I have been watching the reaction to the campaign in Ireland with great interest but even more closely, the reaction from Northern Ireland. My belief is that if the result is a 'YES' in the Irish referendum, then Northern Ireland will be the last vestige in the whole of the British isles to cling on to the outdated 19th century draconian laws.
I was angry. I was livid. I was so annoyed that the patriarchal system which enables such behaviors from the boardroom to the streets continues to be downplayed. What happened to me was a big deal. It's about power imbalance and that man had taken what little power I had. A woman might be more educated than a man, earn more money, be more successful in career and life but all of that is irrelevant when what is between her legs will always subject her to the inferior position. Gender inequality is linked to intersectionality in so many ways, but in one moment that night, it was solely for the fact that I was just a woman.
After what seemed to be a Valentine's Day Massacre of gigantic proportions, Sinn Féin's willingness to compromise on the outstanding issues was not met by the DUP. In fact, everyone who had a vested interest in the restoration of Stormont from the political sphere to media commentators were left dumb-founded that the DUP walked away from a draft agreement that just needed their go-ahead.
Valentine's Day 2018 - a day where most of us dedicate our time to showing love and kindness to our nearest and dearest by tokens of small gifts and gestures. However, there was clearly an absence of such feelings yesterday between the DUP and Sinn Féin in an attempt to reach a deal on an Irish Language Act. Although no one could say that the relationship between the two is anything but strenuous, one could be forgiven for suggesting that in the spirit of St. Valentine's Day and for the sake of Northern Ireland, old tensions and bigotries could have been put aside for the betterment of social and political progress but that was not the case. "Love thy neighbour" after all.
Nostalgia overload, that's exactly what Derry Girls was for those of us who grew up during the 1990s in Northern Ireland. Add into the mix the exaggerated Northern Irish humour and local innuendos, the Channel 4 sitcom was just full of craic.
Unless you’ve been living underneath a rock, you’ve probably heard the commotion from the last 24 hours that the final sticking point in the first phase of the Brexit negotiations – the Irish border, has caused quite a bit of drama. It has been nothing short of an episode from a House of Cards, but we know who the joker really is.
If we begin the process of erasing certain elements of history that do not match our morals and values today, we would inherently erase the social contexts and attitudes of our ancestors. This would indeed be political correctness gone mad. A friend of mine pointed out that by attempting to mould history to our own moral context today, it would be anachronistic to try to alter our cityscapes to deflect from the moral context of the past, no matter how abhorrent those morals were. Furthermore, where would we draw the line in the pursuit of such tasks? Would be we just remove statues and monuments and change place names? Would it be those that were erected in a certain period? What about the Brussels metro line that was built with blood-money from the oppression of the Congolese? I believe that like Pandora's Box, once opened, this could potentially be never-ending.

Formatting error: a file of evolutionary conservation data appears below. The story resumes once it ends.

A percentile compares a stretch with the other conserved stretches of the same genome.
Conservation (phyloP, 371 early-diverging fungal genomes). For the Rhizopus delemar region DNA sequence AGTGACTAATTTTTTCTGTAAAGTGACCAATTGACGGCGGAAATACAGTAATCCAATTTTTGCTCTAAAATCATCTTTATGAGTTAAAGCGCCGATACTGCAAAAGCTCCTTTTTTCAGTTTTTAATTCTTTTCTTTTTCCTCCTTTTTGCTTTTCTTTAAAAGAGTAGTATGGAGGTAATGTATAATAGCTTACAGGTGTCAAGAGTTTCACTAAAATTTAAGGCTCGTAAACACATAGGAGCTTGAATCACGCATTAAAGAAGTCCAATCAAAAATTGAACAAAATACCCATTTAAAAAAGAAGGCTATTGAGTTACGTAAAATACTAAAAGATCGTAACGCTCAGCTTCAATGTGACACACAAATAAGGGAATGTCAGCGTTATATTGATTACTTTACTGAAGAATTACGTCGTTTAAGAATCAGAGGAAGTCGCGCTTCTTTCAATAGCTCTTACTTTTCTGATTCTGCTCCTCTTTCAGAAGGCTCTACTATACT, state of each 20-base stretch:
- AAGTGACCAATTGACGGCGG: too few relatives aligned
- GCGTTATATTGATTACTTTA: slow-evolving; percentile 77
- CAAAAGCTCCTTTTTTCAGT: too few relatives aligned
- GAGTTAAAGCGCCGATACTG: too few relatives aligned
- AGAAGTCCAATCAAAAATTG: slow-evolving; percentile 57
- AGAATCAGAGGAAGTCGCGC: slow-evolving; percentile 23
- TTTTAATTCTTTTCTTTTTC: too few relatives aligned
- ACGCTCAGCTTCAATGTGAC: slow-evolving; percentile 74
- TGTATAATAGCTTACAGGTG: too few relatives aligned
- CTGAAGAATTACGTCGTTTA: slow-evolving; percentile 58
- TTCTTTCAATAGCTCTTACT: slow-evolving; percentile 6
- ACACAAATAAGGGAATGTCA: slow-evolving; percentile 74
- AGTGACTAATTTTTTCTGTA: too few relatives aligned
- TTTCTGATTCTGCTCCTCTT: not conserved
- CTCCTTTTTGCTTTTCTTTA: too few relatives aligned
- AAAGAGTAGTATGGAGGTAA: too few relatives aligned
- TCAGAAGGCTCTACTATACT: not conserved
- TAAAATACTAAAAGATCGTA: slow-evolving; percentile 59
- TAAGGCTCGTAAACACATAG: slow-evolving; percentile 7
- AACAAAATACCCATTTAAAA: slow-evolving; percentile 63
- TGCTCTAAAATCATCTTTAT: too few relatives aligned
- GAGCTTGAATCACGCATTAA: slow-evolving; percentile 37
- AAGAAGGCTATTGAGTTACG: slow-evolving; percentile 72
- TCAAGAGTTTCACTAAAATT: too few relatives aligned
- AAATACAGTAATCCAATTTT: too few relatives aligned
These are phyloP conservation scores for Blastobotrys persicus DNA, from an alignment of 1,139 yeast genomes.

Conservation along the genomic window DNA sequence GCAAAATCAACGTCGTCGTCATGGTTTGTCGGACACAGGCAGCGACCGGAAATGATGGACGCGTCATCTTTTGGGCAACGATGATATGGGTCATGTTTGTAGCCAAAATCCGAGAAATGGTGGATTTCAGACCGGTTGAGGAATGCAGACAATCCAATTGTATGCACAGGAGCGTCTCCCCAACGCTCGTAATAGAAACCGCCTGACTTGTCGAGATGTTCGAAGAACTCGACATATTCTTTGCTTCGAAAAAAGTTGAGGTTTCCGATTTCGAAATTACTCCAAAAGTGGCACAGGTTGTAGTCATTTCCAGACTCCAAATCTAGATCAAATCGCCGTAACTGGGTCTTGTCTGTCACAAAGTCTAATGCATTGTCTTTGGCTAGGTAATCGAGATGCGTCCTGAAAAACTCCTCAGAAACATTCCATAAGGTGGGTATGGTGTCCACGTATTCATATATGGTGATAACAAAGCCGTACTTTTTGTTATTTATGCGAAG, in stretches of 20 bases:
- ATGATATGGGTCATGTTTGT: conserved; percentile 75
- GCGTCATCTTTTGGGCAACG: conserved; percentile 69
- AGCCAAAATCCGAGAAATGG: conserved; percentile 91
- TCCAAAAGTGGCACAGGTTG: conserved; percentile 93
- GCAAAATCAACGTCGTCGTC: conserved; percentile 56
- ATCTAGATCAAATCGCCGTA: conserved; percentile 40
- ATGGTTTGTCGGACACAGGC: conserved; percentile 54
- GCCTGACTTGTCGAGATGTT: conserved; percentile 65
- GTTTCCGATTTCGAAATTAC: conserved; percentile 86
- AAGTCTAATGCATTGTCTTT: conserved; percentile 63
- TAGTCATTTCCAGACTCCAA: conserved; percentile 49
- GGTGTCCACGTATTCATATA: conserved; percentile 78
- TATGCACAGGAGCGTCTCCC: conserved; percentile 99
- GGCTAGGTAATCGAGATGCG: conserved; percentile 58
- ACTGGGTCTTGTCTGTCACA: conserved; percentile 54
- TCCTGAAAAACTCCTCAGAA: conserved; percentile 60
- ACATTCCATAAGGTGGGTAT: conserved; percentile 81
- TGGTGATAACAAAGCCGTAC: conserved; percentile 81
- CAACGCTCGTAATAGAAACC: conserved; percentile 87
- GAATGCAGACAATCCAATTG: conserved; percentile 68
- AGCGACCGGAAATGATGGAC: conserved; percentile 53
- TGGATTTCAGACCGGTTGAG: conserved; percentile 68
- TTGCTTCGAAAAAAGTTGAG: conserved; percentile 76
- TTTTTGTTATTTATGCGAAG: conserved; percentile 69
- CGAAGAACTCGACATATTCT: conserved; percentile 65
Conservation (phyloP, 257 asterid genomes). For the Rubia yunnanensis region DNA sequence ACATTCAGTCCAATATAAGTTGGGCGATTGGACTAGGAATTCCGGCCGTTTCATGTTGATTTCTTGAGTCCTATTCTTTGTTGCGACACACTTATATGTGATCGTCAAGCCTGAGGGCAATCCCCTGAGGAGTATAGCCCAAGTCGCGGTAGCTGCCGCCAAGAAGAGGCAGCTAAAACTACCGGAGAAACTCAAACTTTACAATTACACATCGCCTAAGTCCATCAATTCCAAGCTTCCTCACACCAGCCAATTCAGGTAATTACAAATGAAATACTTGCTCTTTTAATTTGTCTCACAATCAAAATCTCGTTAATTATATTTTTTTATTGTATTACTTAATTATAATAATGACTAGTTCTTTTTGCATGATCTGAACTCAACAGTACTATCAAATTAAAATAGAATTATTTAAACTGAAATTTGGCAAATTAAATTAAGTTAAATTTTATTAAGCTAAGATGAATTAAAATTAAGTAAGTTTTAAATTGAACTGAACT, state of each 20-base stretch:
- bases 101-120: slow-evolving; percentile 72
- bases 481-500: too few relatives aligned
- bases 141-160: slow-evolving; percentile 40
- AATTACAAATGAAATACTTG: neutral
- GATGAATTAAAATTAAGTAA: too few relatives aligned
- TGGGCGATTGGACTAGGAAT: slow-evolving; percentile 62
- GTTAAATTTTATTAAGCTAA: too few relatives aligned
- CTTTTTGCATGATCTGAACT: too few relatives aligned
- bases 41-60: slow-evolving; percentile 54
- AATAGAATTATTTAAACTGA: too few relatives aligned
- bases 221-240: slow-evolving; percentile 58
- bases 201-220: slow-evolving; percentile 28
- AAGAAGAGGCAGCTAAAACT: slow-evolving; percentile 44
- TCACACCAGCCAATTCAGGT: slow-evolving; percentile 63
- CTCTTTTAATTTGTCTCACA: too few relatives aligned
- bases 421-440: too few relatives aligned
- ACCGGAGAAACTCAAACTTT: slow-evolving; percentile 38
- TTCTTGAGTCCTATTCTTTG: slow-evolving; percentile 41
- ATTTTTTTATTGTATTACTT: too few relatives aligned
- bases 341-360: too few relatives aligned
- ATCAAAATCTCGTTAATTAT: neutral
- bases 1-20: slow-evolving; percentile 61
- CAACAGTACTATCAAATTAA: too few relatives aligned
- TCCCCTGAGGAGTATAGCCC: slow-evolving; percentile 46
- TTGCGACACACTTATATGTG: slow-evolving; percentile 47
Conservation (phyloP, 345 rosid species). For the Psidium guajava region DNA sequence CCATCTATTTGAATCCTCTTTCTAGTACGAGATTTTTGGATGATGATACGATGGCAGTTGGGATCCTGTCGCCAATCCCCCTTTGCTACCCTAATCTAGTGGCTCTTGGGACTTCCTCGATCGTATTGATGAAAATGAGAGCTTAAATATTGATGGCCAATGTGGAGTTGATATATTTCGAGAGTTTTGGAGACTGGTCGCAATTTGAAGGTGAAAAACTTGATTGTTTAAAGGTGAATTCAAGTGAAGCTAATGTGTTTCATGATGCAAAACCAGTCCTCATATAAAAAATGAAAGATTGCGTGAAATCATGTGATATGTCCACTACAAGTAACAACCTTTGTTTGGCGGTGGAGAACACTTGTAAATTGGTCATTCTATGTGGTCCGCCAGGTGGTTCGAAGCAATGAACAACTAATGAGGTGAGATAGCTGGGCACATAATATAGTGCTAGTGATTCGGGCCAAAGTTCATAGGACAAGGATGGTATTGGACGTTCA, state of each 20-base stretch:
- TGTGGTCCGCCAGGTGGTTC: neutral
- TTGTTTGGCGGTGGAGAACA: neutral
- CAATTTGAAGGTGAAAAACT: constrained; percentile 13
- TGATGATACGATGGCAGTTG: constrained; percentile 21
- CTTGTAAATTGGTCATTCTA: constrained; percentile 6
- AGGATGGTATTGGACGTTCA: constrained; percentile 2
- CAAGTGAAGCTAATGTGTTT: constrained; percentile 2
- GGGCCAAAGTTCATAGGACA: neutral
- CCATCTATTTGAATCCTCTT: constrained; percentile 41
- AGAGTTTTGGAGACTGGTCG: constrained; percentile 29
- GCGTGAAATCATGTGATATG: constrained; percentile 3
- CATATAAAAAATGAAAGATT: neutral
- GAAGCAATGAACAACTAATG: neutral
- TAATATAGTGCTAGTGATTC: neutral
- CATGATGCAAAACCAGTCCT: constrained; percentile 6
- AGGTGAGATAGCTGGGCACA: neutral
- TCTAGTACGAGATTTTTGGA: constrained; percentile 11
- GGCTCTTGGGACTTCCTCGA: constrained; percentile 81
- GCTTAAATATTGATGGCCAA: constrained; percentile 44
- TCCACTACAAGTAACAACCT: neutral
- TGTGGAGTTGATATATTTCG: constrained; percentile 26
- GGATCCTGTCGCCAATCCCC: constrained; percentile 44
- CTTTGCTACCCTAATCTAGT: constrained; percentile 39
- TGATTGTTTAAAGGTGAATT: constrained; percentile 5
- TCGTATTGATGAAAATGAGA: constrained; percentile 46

Today I've discovered that your initial article 'Get Stuffed, Eire' has been removed from Country Squire Magazine due to the controversy and negative backlash it received. You have also since issued an apology regarding the article; however, in your attempt at an apology, you also stated the following sentence - "I still cannot see anything racist in my writing", and here lies the very essence of the problem.
Like many other of thousands of people who've probably come across this clip of Arlene Foster today, my mouth literally dropped open. The sheer cheek of her to accuse a community, of which for decades has been oppressed politically, socially and culturally, of seeking 'cultural supremacy' over another is just gob-smackingly hypocritical. As many of my readers know, I live abroad in Brussels, Belgium and have been doing so for the last 5 years. I often try to get home to Belfast 3-4 times a year for usually a week each time, because even though I love my life in the EU capital, there is just no place like home. However, I usually try to avoid going home in the month of July - predominantly for one reason - The Twelfth.
The Tories have managed to secure 318 seats in Westminster; thus, failing to secure the magic number of 326 seats to gain a majority. They had in fact lost 13 seats - an embarrassing defeat for a woman who was so confident in winning this election by a landslide. So what is Theresa May to do? Every other party with any sort of credibility has turned their backs on the Tories, all for except one - the Democratic Unionist Party (DUP).